As for the Haxies, those usually break with each major operating system update as a matter of course. And each time, those determined fellows at Unsanity, against all odds, manage to keep their software working. I salute them for their effort. I delayed upgrading to Leopard for a long time based solely on the absence of my beloved WindowShade X. I hope I don't have to wait too long for a Snow-Leopard-compatible version.

    The general trend in Mac OS X is away from any sort of involuntary memory space sharing, and towards "external" plug-ins that live in their own, separate processes. Even contextual menu plug-ins in the Finder have been disabled, replaced by an enhanced, but still less-powerful Services API. Again, I have faith that developers will adapt. But the waiting is the hardest part.

    ZFS MIA

    It looks like we'll all be waiting a while longer for a file system in shining armor to replace the venerable HFS+ (11 years young!) as the default file system in Mac OS X. Despite rumors, outright declarations, and much actual pre-release code, support for the impressive ZFS file system is not present in Snow Leopard.

    That's a shame because Time Machine veritably cries out for some ZFS magic. What's more, Apple seems to agree, as evidenced by a post from an Apple employee to a ZFS mailing list last year. When asked about a ZFS-savvy implementation of Time Machine, the reply was encouraging: "This one is important and likely will come sometime, but not for SL." ("SL" is short for Snow Leopard.)

    There are many reasons why ZFS (or a file system with similar features) is a perfect fit for Time Machine, but the most important is its ability to send only the block-level changes during each backup. As Time Machine is currently implemented, if you make a small change to a giant file, the entire giant file is copied to the Time Machine volume during the next backup. This is extremely wasteful and time consuming, especially for large files that are modified constantly during the day (e.g., Entourage's e-mail database). Time Machine running on top of ZFS could transfer just the changed disk blocks (a maximum of 128KB each in ZFS, and usually much smaller).

    ZFS would also bring vastly increased robustness for data and metadata, a pooled storage model, constant-time snapshots and clones, and a pony. People sometimes ask what, exactly, is wrong with HFS+. Aside from its obvious lack of the features just listed, HFS+ is limited in many ways by its dated design, which is based on HFS, a twenty-five year-old file system.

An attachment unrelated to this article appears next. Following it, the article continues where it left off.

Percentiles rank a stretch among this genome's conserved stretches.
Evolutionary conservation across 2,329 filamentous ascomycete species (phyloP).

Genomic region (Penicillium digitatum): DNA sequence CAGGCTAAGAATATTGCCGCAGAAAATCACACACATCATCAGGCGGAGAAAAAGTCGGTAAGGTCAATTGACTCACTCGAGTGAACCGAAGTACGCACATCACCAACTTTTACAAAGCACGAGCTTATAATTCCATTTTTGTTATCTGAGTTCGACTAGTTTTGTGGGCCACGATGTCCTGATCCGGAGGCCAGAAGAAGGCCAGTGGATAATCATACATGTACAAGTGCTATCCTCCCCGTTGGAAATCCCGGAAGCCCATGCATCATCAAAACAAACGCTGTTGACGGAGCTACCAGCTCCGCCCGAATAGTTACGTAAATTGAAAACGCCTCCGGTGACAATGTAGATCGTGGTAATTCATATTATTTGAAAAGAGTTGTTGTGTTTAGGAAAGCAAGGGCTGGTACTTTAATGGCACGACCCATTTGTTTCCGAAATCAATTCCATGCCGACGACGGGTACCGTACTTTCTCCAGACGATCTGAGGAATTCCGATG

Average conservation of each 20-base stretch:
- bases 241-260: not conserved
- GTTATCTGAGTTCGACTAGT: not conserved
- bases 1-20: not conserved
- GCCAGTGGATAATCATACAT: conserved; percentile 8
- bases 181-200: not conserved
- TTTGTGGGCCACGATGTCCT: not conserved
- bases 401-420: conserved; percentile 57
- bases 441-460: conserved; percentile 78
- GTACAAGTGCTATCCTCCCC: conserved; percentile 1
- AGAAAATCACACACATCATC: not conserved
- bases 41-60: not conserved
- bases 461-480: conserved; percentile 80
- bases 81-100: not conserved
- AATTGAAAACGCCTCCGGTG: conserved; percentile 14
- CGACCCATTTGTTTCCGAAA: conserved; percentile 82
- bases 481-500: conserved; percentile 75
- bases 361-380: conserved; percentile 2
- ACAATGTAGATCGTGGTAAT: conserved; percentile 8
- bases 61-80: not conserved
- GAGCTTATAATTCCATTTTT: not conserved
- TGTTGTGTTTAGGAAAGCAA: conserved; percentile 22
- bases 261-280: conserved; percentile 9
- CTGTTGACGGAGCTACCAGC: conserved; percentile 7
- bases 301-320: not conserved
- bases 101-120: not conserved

To give just one example, the centrally located Catalog File, which must be updated for each change to the file system's structure, is a frequent and inevitable source of contention. Modern file systems usually spread their metadata around, both for robustness (multiple copies are often kept in separate locations on the disk) and to allow for better concurrency.

    Practically speaking, think about those times when you run Disk Utility on an HFS+ volume and it finds (and hopefully repairs) a bunch of errors. That's bad, okay? That's something that should not happen with a modern, thoroughly checksummed, always-consistent-on-disk file system unless there are hardware problems (and a ZFS storage pool can actually deal with that as well). And yet it happens all the time with HFS+ disks in Mac OS X when various bits of metadata get corrupted or become out of date.

    Apple gets by year after year, tacking new features onto HFS+ with duct tape and a prayer, but at a certain point there simply has to be a successor—whether it's ZFS, a home-grown Apple file system, or something else entirely. My fingers are crossed for Mac OS X 10.7.

    The future soon

    Creating an operating system is as much a social exercise as a technological one. Creating a platform, even more so. All of Snow Leopard's considerable technical achievements are not just designed to benefit users; they're also intended to goad, persuade, and otherwise herd developers in the direction that Apple feels will be most beneficial for the future of the platform.

    For this to work, Snow Leopard has to actually find its way into the hands of customers. The pricing helps a lot there. But even if Snow Leopard were free, there's still some cost to the consumer—in time, worry, software updates, etc.—when performing a major operating system upgrade. The same goes for developers who must, at the very least, certify that their existing applications run correctly on the new OS.

    The usual way to overcome this kind of upgrade hesitation has been to pack the OS with new features. New features sell, and the more copies of the new operating system in use, the more motivated developers are to update their applications to not just run on the new OS, but also take advantage of its new abilities.